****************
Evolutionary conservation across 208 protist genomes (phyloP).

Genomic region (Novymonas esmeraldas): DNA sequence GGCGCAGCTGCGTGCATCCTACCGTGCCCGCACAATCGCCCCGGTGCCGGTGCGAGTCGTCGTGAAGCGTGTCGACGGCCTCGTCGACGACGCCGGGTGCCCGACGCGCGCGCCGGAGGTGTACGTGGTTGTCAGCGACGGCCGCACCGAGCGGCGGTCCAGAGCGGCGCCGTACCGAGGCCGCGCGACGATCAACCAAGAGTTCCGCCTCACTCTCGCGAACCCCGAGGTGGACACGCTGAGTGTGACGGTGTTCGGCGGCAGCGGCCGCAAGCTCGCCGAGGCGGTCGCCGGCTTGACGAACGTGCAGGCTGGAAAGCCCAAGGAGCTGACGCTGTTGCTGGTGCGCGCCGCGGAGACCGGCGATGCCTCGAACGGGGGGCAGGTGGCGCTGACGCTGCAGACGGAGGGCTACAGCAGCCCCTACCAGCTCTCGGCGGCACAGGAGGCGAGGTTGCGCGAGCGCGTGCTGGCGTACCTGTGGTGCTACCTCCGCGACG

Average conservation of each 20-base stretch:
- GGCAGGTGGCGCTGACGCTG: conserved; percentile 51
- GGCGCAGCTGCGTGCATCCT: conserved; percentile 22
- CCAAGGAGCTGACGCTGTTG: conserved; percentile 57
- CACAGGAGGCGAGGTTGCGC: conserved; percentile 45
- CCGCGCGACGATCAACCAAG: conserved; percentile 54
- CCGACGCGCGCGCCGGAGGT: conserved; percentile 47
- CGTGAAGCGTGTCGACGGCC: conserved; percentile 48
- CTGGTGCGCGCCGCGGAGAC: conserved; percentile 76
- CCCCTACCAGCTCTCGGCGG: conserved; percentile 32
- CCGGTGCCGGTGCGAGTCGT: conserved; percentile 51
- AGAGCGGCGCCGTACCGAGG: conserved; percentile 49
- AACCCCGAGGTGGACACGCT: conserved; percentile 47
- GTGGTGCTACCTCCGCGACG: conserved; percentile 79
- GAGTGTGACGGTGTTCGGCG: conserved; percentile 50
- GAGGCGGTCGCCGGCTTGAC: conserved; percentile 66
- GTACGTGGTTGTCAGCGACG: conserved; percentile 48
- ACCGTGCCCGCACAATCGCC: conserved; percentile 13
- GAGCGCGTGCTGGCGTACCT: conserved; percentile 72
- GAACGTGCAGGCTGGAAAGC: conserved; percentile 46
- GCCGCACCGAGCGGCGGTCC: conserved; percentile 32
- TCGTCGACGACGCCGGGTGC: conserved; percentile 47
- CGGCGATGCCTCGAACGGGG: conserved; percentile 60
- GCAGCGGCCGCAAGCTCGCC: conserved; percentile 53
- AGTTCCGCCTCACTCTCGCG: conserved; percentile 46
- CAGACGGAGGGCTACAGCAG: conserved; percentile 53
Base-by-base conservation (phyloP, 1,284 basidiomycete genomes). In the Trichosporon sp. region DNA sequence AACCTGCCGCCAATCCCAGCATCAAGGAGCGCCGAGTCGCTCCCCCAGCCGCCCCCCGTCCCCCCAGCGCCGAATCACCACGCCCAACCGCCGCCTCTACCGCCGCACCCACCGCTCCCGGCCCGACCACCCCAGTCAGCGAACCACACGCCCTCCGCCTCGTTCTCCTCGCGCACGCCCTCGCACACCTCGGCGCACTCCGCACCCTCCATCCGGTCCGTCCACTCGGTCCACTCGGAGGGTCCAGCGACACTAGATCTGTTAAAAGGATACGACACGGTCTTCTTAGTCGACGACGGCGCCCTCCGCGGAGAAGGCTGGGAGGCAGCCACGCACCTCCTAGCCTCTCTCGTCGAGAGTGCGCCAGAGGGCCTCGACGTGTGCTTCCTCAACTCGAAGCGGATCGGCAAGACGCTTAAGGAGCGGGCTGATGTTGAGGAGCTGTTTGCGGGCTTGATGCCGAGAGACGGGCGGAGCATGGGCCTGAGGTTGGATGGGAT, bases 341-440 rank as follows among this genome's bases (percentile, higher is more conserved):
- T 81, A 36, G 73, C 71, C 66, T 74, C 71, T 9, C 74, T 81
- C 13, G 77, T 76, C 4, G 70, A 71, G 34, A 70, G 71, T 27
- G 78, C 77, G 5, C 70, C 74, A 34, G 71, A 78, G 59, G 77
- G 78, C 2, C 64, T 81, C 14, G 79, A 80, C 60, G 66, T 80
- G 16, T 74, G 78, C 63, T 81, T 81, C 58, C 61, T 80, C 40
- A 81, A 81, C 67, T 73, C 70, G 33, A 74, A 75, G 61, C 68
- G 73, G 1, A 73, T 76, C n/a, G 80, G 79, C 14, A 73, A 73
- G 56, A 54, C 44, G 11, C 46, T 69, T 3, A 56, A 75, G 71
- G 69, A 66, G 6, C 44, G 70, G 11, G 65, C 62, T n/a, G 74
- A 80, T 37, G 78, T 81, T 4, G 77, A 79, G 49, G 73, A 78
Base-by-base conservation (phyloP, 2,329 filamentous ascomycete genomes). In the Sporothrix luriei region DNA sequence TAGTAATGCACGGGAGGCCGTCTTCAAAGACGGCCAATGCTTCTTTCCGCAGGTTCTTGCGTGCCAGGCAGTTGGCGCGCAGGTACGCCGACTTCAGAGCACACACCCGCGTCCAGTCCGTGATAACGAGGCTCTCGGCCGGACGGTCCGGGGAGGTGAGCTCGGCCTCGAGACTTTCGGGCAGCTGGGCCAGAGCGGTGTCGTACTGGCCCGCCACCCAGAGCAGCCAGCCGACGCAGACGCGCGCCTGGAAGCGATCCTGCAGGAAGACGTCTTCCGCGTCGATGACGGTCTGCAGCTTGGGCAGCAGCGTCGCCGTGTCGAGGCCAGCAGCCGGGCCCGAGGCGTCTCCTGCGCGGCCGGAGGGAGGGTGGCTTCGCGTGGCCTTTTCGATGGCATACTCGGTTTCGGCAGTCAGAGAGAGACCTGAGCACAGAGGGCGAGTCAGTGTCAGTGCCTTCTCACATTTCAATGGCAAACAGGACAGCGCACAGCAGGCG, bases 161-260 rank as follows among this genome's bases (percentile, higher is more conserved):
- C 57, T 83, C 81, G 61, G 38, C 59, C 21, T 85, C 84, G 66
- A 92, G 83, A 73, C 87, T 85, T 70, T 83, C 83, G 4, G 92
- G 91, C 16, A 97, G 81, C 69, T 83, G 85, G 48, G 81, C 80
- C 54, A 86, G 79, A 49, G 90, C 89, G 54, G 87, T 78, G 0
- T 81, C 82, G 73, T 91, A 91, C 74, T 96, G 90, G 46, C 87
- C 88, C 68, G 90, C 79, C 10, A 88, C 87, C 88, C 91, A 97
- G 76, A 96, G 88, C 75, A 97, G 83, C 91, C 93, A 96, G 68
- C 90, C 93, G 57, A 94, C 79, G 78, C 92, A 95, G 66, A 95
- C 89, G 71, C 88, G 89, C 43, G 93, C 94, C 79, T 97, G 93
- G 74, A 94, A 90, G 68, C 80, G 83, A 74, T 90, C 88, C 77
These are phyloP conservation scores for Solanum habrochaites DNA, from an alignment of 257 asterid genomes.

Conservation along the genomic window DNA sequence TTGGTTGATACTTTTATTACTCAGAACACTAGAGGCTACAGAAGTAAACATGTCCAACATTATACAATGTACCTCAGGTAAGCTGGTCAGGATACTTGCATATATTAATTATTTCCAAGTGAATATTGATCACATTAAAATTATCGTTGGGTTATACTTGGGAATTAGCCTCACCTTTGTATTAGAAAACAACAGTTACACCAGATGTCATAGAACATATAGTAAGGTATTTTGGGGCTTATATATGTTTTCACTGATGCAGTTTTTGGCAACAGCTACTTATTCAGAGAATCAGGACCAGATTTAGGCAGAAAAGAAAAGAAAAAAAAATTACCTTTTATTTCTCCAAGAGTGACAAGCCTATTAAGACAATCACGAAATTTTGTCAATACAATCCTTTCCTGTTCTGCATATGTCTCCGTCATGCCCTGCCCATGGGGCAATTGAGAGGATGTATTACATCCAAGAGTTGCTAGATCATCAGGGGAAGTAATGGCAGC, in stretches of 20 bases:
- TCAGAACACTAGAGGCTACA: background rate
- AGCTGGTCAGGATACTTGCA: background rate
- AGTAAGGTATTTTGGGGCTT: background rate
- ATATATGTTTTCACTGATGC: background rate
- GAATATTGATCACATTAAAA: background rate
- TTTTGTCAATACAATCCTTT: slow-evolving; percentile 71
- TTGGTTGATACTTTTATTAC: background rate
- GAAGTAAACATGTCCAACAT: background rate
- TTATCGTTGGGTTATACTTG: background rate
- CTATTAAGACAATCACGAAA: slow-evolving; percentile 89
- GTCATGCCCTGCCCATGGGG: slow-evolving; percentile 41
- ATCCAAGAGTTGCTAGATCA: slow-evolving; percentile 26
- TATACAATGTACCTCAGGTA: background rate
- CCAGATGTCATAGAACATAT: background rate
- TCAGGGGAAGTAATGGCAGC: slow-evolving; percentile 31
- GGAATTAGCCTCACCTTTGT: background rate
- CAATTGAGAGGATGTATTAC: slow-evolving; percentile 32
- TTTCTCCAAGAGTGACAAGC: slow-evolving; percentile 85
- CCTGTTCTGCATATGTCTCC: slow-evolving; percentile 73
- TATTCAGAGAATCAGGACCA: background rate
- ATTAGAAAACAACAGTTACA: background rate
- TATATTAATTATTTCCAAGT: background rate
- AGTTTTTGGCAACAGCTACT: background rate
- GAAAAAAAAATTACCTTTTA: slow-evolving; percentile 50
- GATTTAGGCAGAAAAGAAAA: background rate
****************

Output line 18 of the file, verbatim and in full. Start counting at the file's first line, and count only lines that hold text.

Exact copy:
- GAGGCGGTCGCCGGCTTGAC: conserved; percentile 66